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Does Abolishing Fees Reduce School Quality? Evidence from Kenya

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  • Tessa Bold
  • Mwangi Kimenyi
  • Germano Mwabu
  • Justin Sandefur

Abstract

In 2003 Kenya abolished user fees in all government primary schools. We find that this Free Primary Education (FPE) policy resulted in a decline in public school quality and increased demand for private schooling. However, the former did not reflect a decline in value added by public schools - as anticipated if fees contribute to local accountability - but rather the selection of weaker pupils into free education. In contrast, affluent children who exited to the private sector in response to FPE benefited from a strong, causal effect on their exam performance which is robust to selection on unobserved ability.

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File URL: http://www.csae.ox.ac.uk/workingpapers/pdfs/csae-wps-2011-04.pdf
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Bibliographic Info

Paper provided by Centre for the Study of African Economies, University of Oxford in its series CSAE Working Paper Series with number 2011-04.

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Date of creation: 2011
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Handle: RePEc:csa:wpaper:2011-04

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Keywords: user fees; school quality; private schools;

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References

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  1. Jessica Cohen & Pascaline Dupas, 2010. "Free Distribution or Cost-Sharing? Evidence from a Randomized Malaria Prevention Experiment," The Quarterly Journal of Economics, MIT Press, vol. 125(1), pages 1-45, February.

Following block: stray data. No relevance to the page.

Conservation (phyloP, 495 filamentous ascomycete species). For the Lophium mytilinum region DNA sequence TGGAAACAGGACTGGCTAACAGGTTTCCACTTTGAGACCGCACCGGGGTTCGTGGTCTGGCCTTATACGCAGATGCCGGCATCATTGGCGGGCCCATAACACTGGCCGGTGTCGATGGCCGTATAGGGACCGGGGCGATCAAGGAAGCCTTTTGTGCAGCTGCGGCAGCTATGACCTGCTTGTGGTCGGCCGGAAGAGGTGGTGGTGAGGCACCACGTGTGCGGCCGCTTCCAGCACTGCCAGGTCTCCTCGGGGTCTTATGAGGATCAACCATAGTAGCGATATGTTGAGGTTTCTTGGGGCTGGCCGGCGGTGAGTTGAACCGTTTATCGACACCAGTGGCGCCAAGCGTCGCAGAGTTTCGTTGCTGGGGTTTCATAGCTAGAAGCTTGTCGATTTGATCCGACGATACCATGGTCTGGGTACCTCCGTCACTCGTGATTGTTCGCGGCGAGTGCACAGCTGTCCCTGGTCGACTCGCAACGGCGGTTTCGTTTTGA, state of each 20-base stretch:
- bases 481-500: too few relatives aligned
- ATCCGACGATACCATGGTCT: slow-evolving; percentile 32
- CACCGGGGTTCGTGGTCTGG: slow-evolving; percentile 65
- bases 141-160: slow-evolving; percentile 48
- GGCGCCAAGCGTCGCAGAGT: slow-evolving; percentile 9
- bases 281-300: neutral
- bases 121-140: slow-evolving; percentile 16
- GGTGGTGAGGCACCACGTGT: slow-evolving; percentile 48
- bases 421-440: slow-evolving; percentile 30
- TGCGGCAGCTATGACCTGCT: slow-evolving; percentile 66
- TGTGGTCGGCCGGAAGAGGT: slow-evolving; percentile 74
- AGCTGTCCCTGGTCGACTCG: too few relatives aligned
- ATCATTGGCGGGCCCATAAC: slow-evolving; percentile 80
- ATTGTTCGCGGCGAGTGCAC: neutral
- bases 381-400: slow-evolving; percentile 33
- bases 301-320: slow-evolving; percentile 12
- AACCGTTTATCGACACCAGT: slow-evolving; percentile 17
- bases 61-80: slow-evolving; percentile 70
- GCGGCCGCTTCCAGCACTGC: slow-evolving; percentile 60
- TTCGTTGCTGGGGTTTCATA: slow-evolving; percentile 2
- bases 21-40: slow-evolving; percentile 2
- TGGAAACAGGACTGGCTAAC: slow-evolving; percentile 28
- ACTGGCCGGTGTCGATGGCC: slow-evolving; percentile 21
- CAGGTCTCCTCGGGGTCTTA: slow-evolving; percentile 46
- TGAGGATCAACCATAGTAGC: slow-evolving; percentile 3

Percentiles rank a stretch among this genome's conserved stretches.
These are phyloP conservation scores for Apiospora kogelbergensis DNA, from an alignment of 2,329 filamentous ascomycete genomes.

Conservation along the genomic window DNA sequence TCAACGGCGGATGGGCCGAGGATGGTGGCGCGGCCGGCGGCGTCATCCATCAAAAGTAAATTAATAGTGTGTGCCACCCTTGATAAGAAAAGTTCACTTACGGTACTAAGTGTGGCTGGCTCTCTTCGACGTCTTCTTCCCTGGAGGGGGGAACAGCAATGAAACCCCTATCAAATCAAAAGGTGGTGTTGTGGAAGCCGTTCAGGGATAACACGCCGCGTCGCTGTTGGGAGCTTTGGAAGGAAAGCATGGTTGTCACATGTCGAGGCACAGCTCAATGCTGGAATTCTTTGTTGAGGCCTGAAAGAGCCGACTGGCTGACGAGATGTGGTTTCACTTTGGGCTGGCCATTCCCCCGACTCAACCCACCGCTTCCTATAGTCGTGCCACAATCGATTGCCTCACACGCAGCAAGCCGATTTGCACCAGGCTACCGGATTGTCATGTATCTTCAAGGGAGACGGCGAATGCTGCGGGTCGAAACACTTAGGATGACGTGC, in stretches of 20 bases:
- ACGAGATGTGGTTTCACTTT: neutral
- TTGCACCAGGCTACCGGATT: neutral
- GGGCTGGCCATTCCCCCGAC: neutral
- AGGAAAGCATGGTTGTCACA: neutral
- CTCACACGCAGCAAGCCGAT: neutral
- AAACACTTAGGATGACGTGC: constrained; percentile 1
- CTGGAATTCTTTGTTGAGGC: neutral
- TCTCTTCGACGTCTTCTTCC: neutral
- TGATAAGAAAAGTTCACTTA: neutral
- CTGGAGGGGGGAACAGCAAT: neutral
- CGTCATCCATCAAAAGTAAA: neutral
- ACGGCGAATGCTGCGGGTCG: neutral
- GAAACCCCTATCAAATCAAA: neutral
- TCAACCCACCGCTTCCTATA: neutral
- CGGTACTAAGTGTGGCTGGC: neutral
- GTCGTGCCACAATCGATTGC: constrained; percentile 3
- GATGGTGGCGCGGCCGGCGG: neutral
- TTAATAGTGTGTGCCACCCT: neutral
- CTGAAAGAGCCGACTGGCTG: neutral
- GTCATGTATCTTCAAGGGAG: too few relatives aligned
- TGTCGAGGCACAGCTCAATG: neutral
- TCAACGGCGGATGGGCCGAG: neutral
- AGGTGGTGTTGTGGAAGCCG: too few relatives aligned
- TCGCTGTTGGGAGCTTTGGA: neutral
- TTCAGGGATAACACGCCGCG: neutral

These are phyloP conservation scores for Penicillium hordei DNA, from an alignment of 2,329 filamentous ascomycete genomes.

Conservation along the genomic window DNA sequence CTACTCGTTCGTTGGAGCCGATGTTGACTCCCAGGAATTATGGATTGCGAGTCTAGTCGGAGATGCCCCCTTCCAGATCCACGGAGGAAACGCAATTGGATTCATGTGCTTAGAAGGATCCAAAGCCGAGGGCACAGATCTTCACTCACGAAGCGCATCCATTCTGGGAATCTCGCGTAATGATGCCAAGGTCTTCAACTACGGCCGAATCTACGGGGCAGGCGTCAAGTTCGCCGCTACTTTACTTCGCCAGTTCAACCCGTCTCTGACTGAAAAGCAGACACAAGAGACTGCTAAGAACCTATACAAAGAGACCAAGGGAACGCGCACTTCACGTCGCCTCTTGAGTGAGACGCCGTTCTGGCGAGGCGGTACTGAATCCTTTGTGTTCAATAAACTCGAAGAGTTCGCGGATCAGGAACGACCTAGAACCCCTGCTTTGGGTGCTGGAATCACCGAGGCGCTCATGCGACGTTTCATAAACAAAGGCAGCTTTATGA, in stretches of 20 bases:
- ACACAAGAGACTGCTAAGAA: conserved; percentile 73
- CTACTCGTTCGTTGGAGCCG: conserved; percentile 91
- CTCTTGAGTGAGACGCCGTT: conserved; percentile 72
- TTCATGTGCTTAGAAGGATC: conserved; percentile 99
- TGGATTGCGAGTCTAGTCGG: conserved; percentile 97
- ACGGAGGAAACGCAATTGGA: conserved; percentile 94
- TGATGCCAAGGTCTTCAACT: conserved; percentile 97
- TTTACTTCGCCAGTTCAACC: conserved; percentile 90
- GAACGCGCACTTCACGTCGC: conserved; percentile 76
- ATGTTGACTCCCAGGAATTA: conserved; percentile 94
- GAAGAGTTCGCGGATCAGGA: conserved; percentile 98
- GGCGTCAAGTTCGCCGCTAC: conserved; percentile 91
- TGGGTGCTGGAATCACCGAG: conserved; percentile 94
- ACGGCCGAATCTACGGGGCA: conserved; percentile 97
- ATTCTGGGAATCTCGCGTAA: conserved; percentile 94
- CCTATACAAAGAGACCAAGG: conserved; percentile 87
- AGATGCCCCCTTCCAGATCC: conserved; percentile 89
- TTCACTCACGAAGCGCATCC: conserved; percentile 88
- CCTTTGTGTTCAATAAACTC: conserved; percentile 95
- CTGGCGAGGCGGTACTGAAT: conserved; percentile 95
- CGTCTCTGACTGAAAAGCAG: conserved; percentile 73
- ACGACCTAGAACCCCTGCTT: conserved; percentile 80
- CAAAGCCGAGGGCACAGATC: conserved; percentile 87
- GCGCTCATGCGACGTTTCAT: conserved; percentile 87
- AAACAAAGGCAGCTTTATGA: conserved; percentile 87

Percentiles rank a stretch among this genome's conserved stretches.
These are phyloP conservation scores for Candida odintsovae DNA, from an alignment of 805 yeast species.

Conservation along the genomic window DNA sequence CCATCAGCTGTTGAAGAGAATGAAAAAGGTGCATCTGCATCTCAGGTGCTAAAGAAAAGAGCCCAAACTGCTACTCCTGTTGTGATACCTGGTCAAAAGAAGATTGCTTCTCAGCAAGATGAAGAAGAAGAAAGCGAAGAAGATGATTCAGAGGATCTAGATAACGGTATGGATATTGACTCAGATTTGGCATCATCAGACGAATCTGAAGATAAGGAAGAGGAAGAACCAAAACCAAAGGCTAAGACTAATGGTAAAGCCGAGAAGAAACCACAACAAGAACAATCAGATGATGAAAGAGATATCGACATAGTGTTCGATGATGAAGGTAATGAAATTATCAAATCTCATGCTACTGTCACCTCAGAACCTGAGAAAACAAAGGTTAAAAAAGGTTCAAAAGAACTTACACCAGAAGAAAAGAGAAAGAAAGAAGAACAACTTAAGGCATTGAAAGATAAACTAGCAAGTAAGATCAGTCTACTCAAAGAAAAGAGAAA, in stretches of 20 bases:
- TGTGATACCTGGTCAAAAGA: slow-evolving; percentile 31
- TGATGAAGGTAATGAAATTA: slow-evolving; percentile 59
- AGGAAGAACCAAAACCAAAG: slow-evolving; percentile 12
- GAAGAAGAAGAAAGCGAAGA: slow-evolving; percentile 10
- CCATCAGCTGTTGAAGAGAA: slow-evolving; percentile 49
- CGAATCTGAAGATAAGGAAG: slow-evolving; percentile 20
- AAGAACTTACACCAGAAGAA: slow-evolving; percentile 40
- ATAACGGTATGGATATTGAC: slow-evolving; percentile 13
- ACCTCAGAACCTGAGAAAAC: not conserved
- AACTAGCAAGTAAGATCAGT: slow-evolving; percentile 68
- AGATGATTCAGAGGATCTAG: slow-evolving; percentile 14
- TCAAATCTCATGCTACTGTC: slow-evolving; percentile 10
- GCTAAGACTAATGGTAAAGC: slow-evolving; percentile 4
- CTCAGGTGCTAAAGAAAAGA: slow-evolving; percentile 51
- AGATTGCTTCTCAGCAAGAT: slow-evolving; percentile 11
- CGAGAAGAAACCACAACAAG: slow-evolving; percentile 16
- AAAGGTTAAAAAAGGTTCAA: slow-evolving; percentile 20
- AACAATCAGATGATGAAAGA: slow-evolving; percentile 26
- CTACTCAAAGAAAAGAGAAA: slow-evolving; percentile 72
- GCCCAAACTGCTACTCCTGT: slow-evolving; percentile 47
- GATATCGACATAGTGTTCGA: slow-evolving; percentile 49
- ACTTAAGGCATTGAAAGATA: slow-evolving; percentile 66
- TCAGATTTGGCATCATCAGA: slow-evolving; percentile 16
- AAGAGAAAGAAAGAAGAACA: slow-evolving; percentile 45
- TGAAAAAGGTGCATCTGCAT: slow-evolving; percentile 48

2. Esther Duflo & Pascaline Dupas & Michael Kremer, 2011. "Peer Effects, Teacher Incentives, and the Impact of Tracking: Evidence from a Randomized Evaluation in Kenya," American Economic Review, American Economic Association, vol. 101(5), pages 1739-74, August.
  3. Nava Ashraf & James Berry & Jesse M. Shapiro, 2007. "Can Higher Prices Stimulate Product Use? Evidence from a Field Experiment in Zambia," NBER Working Papers 13247, National Bureau of Economic Research, Inc.
  4. Hsieh, Chang-Tai & Urquiola, Miguel, 2006. "The effects of generalized school choice on achievement and stratification: Evidence from Chile's voucher program," Journal of Public Economics, Elsevier, vol. 90(8-9), pages 1477-1503, September.
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Cited by:
  1. Frédéric LESNE, 2013. "School Fees, Parental Participation and Accountability: Evidence from Madagascar," Working Papers halshs-00825244, HAL.
  2. Adrienne M. Lucas & Isaac M. Mbiti, 2012. "Access, Sorting, and Achievement: The Short-Run Effects of Free Primary Education in Kenya," American Economic Journal: Applied Economics, American Economic Association, vol. 4(4), pages 226-53, October.
  3. Frédéric LESNE, 2013. "School Fees, Parental Participation and Accountability: Evidence from Madagascar," Working Papers halshs-00825240, HAL.

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